By Hastings Wyman –
The national political focus right now is on presidential politics. But in the Bluegrass State, with home-boy Rand Paul’s White House prospects not looking so good, the talk has turned to Paul’s US Senate reelection race next year. He has filed for the March 15 presidential caucuses in the state. But hedging his presidential bet, Paul has also filed for reelection to the Senate. Indeed, the GOP adopted the president-only caucus to avoid the problem of Paul being on the same ballot for two offices, which is barred by Kentucky law.
Paul is one of eight candidates who have filed for the presidential caucus, and “he could lose it,” says Al Cross, veteran journalist of the state’s politics. “This gives the Democrats some hope that he will … continue to run for president,” says Lowell Reese, publisher of Kentucky Roll Call, weakening his Senate reelection prospects. He “has lost ground with a lot of people,” adds Reese; “His foreign policy is not strong.”
However, polls still show that Paul has a good favorability rating among the state’s voters. (The numbers for Senate Majority Leader Mitch McConnell’s are worse.)
Moreover, the trend in Kentucky is to the right, including especially the upset victory of industrialist Matt Bevin (R) in the governor’s race last month. On the federal level, there is now only one Kentucky Democrat (US Rep. John Yarmuth) holding office. So, despite any weakness Paul may exhibit, “The Democrats’ ass is in a sling,” says Cross.
The Democratic favorite to oppose Paul had been state Auditor Adam Edelen, who is young, photogenic and had a good record as auditor. “He would have been the best prospect” for the Democrats, says Reese. But Edelen is now concentrating on a business career and says he won’t run for the Senate. “But he might reconsider,” opines Cross.
Another name mentioned as a potential candidate for Paul’s seat is that of Louisville’s Mayor Greg Fischer (D), who lost a Senate bid in 2008. But he is not expected to run.
The third Democratic prospect is Jim Gray, Mayor of Lexington. In an interview, Gray said, “I appreciate the encouragement I’ve received to consider this race, but I also really enjoy the job I’ve got today.” He does add, “In conversations with younger people, they believe Kentucky is being taken for granted by Sen. Paul. That represents concerns by a lot of people.”
Some polling has been done on Gray’s behalf. However, he has not made any decision about running.
If Gray does run, he would have some good talking points. He gets high marks for his stewardship of Lexington, the state’s second largest city. When he came into office, the city’s pension plans were substantially underfunded. Gray worked with the police and firefighters’ unions to put the pension plans in order. And recently he signed into law a bill that raised the minimum wage to the highest level in the state. While not given to ideological pigeon-holing, Gray said he considers himself “a responsible moderate.”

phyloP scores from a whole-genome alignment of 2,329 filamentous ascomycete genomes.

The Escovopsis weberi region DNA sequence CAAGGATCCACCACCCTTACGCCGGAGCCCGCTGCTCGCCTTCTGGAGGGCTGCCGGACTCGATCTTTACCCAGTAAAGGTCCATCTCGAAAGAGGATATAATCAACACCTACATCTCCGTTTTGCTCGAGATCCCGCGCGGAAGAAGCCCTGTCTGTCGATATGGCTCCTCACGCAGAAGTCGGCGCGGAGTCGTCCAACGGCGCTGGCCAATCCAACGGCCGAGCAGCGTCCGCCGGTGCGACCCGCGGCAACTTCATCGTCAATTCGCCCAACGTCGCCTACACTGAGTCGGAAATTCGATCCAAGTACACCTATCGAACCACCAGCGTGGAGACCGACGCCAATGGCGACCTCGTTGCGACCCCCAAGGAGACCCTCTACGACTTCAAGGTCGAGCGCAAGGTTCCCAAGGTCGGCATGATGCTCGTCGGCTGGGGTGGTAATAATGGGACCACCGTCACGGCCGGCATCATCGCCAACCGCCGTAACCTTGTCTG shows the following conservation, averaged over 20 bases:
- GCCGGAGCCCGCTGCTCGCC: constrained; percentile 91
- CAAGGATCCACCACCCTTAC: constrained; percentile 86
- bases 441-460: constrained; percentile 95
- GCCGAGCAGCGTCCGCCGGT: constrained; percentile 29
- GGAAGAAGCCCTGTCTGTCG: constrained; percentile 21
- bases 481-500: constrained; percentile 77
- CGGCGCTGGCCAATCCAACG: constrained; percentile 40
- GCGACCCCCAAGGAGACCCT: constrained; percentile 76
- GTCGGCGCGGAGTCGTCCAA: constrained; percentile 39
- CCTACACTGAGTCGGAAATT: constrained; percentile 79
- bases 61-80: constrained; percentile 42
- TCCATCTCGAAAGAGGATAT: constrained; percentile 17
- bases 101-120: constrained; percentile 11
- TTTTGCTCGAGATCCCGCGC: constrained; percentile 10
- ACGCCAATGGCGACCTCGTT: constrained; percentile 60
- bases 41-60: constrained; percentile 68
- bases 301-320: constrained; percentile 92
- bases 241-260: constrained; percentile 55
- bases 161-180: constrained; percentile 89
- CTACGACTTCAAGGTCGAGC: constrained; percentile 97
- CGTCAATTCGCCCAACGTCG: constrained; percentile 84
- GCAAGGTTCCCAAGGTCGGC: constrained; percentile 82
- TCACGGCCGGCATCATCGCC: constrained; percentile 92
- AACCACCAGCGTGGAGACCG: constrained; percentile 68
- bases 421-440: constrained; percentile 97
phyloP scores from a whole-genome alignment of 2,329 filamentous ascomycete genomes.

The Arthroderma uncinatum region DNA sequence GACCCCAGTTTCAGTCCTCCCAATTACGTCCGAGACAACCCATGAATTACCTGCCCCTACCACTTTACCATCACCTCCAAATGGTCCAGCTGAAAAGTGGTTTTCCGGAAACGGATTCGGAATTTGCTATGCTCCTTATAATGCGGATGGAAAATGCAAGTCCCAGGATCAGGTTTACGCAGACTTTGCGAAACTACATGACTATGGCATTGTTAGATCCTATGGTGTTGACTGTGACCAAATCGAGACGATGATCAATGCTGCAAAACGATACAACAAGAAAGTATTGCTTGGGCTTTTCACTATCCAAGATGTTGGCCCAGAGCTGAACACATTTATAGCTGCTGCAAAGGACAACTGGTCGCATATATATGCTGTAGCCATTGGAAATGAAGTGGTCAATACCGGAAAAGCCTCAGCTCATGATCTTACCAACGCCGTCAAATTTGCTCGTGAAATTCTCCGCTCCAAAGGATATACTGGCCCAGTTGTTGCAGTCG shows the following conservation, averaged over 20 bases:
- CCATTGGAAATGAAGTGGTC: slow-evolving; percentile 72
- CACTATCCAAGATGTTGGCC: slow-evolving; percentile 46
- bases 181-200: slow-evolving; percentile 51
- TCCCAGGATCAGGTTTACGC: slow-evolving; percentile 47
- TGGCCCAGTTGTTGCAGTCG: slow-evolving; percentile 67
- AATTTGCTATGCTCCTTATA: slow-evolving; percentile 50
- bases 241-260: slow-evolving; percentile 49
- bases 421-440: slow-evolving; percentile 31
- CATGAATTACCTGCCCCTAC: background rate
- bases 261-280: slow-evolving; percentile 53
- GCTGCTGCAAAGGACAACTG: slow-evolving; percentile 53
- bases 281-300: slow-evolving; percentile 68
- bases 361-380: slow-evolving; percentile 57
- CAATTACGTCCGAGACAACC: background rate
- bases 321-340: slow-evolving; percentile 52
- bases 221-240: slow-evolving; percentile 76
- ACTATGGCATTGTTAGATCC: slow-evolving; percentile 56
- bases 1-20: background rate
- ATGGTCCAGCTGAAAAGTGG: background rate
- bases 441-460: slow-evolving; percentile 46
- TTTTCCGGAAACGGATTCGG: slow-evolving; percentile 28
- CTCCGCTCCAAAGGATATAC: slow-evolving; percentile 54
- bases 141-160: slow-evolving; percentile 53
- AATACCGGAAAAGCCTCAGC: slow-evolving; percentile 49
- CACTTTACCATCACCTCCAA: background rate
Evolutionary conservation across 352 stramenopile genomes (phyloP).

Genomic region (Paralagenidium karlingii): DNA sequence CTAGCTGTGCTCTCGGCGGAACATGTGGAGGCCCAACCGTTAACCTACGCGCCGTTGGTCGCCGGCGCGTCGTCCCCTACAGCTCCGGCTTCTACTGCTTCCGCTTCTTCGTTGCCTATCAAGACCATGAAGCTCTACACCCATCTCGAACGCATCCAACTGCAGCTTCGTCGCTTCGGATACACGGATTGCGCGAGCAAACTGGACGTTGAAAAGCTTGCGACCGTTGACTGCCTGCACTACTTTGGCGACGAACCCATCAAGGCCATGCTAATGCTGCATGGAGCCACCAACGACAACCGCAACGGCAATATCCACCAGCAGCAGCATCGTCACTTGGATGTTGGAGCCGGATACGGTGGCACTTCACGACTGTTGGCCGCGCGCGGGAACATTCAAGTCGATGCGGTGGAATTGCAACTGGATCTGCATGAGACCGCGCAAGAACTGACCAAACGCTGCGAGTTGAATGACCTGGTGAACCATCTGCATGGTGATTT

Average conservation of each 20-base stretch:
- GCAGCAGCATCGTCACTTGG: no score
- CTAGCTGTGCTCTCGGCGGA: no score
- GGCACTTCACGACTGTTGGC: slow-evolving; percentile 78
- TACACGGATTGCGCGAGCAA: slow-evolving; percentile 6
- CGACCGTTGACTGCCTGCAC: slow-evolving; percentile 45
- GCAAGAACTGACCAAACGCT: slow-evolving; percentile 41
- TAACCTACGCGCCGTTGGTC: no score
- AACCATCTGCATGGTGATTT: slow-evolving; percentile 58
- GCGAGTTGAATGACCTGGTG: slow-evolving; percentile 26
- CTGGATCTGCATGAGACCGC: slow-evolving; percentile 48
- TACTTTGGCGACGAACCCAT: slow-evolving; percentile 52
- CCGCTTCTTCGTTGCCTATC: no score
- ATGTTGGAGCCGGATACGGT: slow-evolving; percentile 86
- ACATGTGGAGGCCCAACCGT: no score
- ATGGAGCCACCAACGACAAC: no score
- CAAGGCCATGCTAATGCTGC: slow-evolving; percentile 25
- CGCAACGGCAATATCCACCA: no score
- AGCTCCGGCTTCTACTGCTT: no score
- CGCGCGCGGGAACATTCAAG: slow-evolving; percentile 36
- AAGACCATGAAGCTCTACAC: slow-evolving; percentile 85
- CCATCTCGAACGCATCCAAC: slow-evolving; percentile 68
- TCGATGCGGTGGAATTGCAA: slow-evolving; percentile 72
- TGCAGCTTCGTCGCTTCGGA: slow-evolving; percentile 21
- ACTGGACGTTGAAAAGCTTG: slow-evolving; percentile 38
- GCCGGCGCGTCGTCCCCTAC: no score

Gray, elected in 2010, was easily reelected in 2014. And in a recent poll of Lexington voters, his approval rating was 65%.
Given that Lexington’s mayoral elections are non-partisan, there has been speculation that Gray might run as an independent. However, “he’s a Democrat,” says political consultant Dale Emmons who is working with Gray. In the past he has participated in Democratic activities, including serving as a delegate to the National Democratic Convention in 1972, at age 19. And he was later appointed by Democratic governor Brereton Jones to head the Committee on Quality and Efficiency. So sources say it is highly unlikely that Gray would make an independent bid. Nevertheless, “if he runs,” says Emmons, “it will be a Kentucky campaign. He is not interested in being recruited” by folks in Washington.
In addition to his government experience, Gray’s business background is impressive. His father died when Gray was 19, so he and his brothers took over the family building business and have built it into one of the top construction firms in the nation. It now employs some 3,000 people. Moreover, this year, some 8,000 people are employed in plants built by Gray Construction. He was CEO of the firm from 2004 till 2009, five years in which the firms’ revenues grew by 38%.
One potentially difficult problem for Gray is that in 2005, he announced that he is gay. This has not been a negative in cosmopolitan Lexington. “People admire him for that,” says Reese; “It’s one of his strong points.”
But in the rest of the state, which includes many fans of Kim Davis, the county clerk who went to jail rather than issue same-sex marriage licenses, Gray’s sexual orientation could be a substantial hurdle. “It would be a significant disadvantage for him,” says Reese. When asked about this, Gray says, “People want to see leadership that gets things done and solves problems. That’s what they care about.”
In sum, while Rand Paul’s presidential hopes have been fading, he is still well-regarded by his home-state voters. Nevertheless, Democrats don’t want to give him a bye and are hoping Paul’s ill-fated presidential race will make him more vulnerable in next year’s Senate race. As of now, the hottest Democratic prospect to oppose Paul is Lexington Mayor Jim Gray, who may or may not run. Stay tuned.